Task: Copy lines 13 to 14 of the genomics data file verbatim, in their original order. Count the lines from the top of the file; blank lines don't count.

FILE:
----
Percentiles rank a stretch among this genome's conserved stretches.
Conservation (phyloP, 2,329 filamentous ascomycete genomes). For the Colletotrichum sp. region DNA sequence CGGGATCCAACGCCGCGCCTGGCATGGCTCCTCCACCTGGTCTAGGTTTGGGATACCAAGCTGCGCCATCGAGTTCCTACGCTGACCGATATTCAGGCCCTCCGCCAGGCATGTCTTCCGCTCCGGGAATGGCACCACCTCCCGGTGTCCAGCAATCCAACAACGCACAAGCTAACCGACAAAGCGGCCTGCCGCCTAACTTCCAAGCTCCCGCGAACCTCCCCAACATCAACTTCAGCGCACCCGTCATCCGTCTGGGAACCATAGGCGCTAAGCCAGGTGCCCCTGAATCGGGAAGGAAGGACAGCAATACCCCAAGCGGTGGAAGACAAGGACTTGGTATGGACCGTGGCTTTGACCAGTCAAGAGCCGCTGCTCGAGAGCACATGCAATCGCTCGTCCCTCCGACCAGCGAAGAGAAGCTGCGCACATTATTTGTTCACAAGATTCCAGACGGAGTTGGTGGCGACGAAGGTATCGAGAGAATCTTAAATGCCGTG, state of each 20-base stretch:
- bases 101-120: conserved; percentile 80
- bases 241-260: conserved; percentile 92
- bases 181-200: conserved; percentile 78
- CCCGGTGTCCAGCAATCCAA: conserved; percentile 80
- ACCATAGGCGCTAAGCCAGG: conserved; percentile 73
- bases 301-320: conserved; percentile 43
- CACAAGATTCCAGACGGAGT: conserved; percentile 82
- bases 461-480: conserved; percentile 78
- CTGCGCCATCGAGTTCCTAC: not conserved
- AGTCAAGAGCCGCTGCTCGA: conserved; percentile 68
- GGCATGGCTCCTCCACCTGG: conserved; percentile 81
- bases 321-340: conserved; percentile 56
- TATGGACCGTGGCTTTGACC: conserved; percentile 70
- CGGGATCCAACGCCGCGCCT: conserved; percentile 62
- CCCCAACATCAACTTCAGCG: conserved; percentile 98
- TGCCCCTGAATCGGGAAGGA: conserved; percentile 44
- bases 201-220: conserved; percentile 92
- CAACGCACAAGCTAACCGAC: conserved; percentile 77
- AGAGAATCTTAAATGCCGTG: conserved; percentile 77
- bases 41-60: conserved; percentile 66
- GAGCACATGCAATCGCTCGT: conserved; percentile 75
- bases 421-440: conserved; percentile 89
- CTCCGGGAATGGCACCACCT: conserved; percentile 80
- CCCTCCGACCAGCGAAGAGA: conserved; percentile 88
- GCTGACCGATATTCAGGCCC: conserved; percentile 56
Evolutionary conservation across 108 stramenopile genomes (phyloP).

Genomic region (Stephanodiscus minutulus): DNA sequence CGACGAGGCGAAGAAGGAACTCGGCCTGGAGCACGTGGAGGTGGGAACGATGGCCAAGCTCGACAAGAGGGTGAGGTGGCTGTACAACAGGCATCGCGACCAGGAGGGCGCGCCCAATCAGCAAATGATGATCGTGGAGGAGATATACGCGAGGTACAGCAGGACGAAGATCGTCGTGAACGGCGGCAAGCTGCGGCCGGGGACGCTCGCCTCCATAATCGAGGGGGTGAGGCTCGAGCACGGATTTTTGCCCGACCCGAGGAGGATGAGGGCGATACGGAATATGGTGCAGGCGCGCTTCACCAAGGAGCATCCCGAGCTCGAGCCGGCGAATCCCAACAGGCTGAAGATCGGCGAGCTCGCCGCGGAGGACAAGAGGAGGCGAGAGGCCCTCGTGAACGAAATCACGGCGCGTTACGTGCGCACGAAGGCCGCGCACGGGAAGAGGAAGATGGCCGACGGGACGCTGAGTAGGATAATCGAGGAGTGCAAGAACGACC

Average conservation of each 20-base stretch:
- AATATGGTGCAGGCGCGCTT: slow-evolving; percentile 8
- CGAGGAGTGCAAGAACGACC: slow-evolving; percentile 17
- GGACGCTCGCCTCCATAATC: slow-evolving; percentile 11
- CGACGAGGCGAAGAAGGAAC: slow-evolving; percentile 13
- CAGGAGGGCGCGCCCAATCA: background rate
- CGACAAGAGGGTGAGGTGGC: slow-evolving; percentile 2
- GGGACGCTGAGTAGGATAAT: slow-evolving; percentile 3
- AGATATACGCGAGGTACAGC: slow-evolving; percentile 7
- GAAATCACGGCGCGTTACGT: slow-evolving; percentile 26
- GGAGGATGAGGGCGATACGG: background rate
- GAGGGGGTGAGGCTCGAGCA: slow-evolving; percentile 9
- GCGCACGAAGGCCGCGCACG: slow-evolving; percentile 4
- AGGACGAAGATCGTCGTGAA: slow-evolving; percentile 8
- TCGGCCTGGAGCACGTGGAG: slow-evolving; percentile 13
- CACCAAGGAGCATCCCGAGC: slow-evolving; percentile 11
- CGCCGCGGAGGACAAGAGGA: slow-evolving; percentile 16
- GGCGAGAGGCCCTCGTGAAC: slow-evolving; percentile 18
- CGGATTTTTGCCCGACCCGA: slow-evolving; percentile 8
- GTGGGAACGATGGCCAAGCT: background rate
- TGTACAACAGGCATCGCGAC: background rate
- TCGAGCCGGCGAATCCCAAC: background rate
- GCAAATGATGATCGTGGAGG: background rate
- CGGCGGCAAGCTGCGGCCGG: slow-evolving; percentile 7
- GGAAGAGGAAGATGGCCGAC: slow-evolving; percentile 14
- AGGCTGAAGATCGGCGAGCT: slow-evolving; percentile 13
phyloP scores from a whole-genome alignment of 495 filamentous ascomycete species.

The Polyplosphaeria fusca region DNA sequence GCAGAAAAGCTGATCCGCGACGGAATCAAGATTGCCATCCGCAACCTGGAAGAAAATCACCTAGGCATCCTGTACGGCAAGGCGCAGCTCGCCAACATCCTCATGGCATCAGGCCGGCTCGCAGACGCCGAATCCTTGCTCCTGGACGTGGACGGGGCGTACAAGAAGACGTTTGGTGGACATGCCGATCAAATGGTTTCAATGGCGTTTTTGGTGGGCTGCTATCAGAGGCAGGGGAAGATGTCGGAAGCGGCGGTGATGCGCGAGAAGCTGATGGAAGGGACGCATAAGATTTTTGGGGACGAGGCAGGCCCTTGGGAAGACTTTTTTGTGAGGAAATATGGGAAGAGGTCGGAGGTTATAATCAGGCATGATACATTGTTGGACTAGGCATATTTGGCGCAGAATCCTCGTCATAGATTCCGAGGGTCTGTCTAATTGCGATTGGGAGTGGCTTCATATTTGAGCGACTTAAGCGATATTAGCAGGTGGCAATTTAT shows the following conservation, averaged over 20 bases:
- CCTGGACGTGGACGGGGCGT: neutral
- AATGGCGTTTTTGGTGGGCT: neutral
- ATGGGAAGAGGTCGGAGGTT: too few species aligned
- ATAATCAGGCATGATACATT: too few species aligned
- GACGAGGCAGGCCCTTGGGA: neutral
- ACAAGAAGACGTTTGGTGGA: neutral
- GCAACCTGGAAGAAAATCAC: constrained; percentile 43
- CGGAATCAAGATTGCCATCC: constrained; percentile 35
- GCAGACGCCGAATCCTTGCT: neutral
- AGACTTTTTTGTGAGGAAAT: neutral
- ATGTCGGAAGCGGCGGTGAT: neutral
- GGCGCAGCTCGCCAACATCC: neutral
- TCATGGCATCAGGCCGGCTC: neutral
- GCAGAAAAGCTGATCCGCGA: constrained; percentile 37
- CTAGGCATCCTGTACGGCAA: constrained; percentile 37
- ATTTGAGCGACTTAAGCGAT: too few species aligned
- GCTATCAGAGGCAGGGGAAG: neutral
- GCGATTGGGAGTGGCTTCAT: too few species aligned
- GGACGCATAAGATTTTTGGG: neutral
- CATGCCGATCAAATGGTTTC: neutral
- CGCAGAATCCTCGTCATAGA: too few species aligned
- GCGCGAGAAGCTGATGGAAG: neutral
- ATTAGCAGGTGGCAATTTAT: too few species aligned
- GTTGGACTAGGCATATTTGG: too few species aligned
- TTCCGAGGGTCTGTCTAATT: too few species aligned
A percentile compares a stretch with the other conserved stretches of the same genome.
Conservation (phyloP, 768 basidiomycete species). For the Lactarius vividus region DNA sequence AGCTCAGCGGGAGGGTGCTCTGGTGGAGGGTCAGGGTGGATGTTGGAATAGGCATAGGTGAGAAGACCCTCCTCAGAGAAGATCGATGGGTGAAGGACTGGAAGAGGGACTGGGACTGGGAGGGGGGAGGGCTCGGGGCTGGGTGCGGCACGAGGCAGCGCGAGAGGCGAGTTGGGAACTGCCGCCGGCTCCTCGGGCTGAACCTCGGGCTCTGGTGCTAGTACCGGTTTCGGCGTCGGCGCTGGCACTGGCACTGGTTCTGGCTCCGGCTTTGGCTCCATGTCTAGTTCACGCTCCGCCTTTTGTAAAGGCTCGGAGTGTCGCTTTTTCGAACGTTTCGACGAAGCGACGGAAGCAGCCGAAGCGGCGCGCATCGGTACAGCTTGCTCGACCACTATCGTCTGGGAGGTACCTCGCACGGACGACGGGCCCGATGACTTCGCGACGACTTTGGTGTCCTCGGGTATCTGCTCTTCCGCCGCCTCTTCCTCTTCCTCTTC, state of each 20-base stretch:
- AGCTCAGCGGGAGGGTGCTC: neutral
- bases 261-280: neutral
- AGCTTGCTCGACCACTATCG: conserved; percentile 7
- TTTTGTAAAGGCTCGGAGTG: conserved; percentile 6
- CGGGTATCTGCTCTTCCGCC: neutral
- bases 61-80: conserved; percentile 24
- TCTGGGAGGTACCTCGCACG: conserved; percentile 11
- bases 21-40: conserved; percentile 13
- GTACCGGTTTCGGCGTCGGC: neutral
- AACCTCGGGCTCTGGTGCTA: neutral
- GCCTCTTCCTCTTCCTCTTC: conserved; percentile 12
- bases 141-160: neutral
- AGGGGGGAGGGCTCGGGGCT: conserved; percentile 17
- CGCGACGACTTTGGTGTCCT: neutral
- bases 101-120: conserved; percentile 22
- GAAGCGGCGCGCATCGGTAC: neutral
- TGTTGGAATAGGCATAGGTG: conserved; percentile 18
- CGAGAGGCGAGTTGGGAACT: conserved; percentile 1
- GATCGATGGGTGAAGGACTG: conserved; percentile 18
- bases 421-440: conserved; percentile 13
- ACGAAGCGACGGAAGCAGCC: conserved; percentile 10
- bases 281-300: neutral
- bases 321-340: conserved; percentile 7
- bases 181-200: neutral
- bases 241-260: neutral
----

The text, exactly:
- GGCATGGCTCCTCCACCTGG: conserved; percentile 81
- bases 321-340: conserved; percentile 56